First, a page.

Brett, I'm also back after about a 30+ year break. Restarted in January and had a whole new system of grading to learn so my perspective is fresh, so maybe similar to yours. The path I took was to purchase coin rolls, and also more recently started to get into cutting up mint sets. Primarily coin rolls labeled as BU for brilliant uncirculated. If I use quarters for example, out of a roll of 40 1988 quarters, only about 3 or 4 will grade at MS65 or better. The rest are too scratched from all the processes before the quarters make it into a roll. My thought on this is that I'm paying around 1.5 to as much as 2 times the face value. Meaning depending on source, I'm paying as little as $15 for a $10 face value roll. If I miss out in that nothing is worth saving in the roll, at least I get $10 to deposit back into my local bank. My risk is really $5 spent. I've been keeping away from the stupid years where everyone wants big dollars, such as 1983 Quarters.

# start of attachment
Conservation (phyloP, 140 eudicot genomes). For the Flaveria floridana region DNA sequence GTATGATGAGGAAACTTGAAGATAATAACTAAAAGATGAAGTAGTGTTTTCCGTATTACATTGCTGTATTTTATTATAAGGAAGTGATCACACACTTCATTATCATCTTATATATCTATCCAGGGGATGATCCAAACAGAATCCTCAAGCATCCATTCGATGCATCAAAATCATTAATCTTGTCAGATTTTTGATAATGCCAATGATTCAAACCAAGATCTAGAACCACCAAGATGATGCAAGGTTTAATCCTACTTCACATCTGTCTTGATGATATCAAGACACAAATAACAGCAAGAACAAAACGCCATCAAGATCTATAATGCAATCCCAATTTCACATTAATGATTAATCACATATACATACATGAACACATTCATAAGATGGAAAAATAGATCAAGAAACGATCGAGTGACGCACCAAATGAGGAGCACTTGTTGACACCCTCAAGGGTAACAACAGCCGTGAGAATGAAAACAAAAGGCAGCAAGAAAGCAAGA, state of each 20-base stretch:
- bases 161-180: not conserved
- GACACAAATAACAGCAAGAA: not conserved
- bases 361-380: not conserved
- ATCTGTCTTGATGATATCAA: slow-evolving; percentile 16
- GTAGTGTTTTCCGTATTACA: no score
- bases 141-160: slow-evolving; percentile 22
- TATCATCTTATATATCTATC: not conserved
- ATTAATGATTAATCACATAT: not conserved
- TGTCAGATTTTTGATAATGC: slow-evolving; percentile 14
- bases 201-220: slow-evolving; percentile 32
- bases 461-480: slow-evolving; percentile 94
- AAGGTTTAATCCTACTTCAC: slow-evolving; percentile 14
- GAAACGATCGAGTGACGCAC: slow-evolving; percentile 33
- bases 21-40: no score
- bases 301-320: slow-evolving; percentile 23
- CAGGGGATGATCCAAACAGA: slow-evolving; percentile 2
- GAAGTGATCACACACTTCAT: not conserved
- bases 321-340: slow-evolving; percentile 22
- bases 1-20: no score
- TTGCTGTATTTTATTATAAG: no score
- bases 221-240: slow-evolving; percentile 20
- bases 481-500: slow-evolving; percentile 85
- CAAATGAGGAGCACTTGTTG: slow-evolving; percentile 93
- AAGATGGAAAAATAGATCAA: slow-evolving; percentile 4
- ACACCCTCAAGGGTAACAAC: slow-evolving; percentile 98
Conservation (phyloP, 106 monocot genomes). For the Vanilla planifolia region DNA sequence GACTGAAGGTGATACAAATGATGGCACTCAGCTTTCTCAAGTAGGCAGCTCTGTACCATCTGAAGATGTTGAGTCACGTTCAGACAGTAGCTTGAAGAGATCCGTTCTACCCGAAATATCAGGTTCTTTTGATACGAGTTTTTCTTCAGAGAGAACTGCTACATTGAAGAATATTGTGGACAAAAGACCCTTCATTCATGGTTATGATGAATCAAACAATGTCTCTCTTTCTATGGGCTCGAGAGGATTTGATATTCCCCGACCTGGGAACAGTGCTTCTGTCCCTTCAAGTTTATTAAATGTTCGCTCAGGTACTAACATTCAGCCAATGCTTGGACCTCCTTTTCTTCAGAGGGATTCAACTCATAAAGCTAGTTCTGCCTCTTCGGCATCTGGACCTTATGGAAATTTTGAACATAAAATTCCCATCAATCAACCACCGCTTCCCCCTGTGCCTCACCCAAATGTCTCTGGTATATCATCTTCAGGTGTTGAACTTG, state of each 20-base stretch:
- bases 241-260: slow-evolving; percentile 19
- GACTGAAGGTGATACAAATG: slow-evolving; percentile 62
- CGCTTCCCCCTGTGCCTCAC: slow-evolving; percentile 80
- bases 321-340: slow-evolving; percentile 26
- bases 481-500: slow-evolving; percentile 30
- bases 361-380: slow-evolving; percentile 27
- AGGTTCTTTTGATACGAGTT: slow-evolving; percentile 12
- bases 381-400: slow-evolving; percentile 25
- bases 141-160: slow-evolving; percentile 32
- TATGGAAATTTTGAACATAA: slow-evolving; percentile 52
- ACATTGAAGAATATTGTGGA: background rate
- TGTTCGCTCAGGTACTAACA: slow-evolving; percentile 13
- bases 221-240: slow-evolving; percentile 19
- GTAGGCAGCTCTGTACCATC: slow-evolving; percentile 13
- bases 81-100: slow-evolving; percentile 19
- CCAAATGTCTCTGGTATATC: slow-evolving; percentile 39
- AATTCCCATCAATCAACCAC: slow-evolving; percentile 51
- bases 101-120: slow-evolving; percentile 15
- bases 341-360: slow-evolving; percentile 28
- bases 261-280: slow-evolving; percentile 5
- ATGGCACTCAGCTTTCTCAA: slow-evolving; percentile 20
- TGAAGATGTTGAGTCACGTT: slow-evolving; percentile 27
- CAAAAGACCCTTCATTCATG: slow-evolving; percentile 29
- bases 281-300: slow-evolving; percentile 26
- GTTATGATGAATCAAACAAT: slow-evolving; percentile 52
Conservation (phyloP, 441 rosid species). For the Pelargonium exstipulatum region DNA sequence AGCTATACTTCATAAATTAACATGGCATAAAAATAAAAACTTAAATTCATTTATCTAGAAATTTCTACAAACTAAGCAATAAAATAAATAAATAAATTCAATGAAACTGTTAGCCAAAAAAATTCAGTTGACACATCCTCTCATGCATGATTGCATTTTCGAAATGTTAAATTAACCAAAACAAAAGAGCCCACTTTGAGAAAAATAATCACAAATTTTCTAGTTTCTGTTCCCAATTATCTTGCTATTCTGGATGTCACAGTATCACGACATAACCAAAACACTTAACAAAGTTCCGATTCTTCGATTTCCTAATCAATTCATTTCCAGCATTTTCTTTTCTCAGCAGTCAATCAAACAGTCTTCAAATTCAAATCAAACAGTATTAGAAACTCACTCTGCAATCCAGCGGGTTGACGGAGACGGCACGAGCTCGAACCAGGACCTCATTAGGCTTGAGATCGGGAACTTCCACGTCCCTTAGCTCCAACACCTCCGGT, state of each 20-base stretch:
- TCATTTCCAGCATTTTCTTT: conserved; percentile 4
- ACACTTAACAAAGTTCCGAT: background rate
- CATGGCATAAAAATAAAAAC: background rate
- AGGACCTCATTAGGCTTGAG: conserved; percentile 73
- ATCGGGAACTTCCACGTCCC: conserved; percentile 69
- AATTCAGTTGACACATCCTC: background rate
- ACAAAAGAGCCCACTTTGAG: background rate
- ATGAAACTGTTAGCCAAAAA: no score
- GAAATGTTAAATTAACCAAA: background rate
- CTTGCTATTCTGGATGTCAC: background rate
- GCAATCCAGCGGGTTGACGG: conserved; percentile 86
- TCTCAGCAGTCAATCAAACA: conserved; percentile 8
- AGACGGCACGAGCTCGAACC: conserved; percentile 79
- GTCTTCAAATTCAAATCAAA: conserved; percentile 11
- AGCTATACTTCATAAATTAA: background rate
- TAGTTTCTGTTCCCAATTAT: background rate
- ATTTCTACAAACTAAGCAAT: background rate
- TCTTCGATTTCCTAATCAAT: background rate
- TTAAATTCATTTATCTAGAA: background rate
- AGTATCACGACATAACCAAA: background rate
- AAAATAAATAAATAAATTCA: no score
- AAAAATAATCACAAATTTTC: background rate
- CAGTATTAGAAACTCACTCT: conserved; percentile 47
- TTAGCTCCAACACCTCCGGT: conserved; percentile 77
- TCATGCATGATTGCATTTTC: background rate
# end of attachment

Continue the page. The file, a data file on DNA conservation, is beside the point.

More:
On the mint sets, I cleaned your Village Coin Shop out of their late 1960's, 1970's and early 1980's mint sets over the prior few weeks. The prices were decent but these sets are pretty beat up. Even the envelopes were beat up. I am finding a few MS-65 coins in these sets but so far nothing spectacular. Only halfway through at this point. What I'm liking about mint sets is that I'm building a more complete collection of all years and types from pennies all the way up to the big Ike dollars
that I thought I would never collect.
As others have recommended above, learn the grading system. Get yourself at minimum 5x magnifying glass for starters. Seeing coins at 5x and when it finally hits what is considered MS65 or better, you'll be hooked like no other time in your earlier experiences as a kid. Go watch the PCGS grading video's on youtube -- they have many. What really helped me the most on learning grades was to send a few coins into PCGS. I hit a few really nice scores but also tanked big time on a few. I'm keeping my tanked coins as hands-on reference material. When you can hold a slabbed coin in your hand that didn't grade well, and look at it under 5x, you will learn very quickly why it didn't score well and learn what will have a better chance at scoring higher.
I don't consider myself an expert at this point, but that's my 2 cents. I also went way overboard on getting back in so be careful. I know I spent around $5k this year so far and a massive amount of time. At least I put some money out there and gave some smaller coin shops a small bump in sales but wow, my bank account reflects my spending... I'm done for now, I think.